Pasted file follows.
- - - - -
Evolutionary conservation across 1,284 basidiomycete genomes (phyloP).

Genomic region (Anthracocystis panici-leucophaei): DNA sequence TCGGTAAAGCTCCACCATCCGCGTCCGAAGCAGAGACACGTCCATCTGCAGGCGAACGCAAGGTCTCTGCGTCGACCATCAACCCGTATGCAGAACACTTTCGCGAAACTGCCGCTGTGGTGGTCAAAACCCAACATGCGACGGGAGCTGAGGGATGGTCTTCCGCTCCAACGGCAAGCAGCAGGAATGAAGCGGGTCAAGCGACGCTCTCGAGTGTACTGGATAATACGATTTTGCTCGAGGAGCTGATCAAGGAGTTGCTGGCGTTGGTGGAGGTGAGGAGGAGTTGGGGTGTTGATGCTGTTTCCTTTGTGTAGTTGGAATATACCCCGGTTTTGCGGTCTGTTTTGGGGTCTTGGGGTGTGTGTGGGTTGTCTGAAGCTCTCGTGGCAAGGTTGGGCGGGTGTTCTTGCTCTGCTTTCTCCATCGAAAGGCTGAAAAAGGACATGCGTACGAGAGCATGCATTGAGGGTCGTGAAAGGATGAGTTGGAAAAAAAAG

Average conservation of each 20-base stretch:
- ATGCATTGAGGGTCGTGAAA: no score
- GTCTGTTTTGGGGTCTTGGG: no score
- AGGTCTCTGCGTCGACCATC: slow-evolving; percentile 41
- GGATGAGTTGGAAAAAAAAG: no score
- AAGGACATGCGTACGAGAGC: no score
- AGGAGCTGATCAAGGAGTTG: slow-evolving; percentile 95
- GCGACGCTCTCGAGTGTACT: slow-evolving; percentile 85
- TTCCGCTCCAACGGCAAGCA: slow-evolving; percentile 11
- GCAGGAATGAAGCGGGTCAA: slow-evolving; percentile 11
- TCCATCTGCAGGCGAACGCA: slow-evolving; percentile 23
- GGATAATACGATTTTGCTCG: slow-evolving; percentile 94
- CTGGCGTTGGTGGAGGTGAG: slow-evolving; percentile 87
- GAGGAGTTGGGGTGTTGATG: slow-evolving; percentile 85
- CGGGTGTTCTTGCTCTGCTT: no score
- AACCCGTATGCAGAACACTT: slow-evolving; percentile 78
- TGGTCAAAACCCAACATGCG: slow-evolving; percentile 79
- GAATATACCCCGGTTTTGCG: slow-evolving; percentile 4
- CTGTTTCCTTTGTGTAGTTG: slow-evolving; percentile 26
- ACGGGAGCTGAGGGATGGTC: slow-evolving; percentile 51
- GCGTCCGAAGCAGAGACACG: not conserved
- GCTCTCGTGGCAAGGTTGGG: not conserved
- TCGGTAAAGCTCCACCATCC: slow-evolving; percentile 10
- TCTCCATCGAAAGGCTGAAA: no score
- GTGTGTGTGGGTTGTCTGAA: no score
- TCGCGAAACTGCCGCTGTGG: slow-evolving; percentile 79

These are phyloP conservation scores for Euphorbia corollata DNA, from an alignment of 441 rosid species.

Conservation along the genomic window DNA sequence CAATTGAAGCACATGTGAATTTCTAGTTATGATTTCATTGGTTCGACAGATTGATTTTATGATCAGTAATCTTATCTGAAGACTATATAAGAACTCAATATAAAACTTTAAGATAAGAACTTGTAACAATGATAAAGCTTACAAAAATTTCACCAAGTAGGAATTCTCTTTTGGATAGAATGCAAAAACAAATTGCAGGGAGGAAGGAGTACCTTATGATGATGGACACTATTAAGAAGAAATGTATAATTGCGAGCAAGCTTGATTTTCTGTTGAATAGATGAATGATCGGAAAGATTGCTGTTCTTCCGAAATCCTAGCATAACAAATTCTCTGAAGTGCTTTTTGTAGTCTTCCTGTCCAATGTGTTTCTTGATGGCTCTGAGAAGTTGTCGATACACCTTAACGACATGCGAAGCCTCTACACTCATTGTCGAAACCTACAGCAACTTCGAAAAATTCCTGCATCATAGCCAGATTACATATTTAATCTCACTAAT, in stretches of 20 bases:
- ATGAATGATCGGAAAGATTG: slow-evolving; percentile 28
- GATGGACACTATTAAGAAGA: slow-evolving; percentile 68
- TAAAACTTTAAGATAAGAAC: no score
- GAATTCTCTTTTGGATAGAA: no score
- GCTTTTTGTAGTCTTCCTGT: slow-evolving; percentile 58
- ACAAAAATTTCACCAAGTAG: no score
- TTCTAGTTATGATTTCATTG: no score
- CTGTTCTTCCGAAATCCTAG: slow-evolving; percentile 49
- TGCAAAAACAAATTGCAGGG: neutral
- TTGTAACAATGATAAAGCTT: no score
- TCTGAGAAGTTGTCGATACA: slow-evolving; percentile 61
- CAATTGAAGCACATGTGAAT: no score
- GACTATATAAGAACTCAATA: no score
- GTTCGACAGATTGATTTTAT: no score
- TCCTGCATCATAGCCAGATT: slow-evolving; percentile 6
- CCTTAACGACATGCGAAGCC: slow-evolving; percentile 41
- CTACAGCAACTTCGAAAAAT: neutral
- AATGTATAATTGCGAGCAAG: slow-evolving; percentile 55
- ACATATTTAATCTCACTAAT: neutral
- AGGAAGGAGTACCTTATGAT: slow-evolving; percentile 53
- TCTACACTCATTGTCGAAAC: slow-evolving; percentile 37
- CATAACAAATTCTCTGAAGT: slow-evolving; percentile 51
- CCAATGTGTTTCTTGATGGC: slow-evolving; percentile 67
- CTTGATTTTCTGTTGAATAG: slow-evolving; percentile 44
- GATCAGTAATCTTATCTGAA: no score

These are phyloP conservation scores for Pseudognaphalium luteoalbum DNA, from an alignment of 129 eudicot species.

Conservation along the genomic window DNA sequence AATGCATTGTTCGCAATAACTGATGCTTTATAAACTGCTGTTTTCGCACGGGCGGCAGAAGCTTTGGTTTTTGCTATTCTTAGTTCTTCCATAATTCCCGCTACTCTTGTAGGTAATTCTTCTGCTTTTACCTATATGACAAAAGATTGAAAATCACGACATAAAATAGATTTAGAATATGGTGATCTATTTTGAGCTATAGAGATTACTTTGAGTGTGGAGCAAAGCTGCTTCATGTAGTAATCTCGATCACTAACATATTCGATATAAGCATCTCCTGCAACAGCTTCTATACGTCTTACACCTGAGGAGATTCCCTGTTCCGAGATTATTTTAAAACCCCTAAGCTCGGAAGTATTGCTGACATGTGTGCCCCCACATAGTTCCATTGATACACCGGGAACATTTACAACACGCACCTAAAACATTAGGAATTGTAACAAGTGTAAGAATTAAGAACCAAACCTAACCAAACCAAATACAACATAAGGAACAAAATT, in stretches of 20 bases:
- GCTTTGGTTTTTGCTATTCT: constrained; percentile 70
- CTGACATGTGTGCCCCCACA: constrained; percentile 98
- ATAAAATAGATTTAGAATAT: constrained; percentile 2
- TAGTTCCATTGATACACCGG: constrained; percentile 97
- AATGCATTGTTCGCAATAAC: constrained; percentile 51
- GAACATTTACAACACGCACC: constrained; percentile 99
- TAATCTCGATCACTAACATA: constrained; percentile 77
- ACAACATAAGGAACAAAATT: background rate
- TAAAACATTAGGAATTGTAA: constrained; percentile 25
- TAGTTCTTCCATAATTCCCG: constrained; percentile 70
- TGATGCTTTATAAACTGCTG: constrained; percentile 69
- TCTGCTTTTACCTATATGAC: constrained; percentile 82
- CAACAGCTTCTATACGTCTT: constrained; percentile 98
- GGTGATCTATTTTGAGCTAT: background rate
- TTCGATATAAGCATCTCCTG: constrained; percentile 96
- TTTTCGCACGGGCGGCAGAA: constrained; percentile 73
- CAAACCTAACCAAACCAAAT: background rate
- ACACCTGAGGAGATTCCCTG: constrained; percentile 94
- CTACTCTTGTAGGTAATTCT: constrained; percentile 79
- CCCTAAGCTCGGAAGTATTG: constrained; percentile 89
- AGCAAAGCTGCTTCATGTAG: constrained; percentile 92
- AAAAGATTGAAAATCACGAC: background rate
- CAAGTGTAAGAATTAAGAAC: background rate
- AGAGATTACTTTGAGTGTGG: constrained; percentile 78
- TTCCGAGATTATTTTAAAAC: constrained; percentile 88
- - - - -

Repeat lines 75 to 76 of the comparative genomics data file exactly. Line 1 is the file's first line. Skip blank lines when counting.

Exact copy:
- ACACCTGAGGAGATTCCCTG: constrained; percentile 94
- CTACTCTTGTAGGTAATTCT: constrained; percentile 79